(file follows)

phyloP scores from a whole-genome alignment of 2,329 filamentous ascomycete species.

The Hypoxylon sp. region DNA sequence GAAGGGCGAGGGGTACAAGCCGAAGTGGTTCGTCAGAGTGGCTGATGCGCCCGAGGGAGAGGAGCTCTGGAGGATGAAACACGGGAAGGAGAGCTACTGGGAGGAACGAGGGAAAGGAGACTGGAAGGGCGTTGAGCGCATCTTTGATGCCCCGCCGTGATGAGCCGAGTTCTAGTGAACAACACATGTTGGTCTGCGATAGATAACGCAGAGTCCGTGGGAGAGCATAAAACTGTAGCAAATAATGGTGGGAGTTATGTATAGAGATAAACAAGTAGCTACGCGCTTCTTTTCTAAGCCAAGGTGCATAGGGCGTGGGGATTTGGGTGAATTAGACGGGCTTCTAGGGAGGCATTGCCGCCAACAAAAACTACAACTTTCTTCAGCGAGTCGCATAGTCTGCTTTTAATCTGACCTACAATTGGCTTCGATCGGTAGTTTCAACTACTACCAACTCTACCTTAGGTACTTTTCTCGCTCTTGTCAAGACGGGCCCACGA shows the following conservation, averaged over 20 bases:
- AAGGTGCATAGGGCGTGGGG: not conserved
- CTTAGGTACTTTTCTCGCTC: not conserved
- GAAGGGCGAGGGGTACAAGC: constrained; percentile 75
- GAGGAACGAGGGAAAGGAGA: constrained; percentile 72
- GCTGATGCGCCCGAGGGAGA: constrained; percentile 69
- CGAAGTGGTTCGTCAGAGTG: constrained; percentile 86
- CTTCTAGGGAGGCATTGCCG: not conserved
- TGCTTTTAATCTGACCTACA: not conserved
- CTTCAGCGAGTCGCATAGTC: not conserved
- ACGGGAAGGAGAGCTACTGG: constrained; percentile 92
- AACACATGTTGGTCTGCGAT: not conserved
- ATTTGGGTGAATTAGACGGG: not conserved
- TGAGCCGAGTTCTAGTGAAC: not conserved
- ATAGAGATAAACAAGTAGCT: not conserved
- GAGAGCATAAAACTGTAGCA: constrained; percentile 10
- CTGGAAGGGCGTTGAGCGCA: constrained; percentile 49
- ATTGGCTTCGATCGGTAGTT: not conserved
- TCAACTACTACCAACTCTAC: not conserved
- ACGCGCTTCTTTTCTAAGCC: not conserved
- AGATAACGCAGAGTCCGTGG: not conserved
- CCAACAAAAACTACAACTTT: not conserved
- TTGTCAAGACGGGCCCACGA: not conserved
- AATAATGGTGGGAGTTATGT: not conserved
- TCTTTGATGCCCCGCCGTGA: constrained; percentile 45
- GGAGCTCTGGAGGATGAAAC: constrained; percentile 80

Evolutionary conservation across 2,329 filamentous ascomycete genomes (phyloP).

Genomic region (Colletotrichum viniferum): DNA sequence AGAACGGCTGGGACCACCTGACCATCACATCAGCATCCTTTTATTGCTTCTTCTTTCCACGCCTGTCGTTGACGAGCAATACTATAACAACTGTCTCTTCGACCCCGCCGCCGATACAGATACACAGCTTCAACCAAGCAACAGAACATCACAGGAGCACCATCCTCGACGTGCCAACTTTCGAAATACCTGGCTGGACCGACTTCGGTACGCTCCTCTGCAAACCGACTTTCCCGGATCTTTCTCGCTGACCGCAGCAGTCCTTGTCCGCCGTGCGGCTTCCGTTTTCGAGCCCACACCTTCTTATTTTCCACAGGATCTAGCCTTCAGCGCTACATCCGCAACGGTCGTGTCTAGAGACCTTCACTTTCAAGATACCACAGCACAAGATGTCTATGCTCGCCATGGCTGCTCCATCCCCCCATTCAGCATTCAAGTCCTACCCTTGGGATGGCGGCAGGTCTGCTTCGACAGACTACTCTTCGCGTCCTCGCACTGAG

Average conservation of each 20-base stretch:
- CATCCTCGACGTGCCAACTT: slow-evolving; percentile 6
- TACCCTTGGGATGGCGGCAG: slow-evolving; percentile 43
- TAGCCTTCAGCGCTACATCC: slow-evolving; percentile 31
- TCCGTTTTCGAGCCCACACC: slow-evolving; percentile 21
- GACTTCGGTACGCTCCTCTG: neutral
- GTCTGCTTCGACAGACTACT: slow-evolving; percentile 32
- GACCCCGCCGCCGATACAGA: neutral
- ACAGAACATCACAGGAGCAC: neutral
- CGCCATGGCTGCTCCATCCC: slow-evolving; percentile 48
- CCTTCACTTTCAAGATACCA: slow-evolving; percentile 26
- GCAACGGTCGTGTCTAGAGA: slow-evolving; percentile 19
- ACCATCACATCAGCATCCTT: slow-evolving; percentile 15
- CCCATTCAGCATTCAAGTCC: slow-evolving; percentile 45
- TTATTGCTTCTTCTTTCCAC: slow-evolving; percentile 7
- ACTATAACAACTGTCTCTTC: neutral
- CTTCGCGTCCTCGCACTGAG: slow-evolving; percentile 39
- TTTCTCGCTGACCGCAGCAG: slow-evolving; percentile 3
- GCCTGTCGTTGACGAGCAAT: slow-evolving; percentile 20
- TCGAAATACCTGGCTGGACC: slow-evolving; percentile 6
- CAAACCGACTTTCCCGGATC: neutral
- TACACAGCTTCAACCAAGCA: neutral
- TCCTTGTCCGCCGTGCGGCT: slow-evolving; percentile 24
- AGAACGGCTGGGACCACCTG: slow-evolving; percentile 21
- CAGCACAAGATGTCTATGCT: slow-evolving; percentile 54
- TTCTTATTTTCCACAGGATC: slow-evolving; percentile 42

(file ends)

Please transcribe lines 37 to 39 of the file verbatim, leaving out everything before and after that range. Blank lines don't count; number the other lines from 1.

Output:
- GACCCCGCCGCCGATACAGA: neutral
- ACAGAACATCACAGGAGCAC: neutral
- CGCCATGGCTGCTCCATCCC: slow-evolving; percentile 48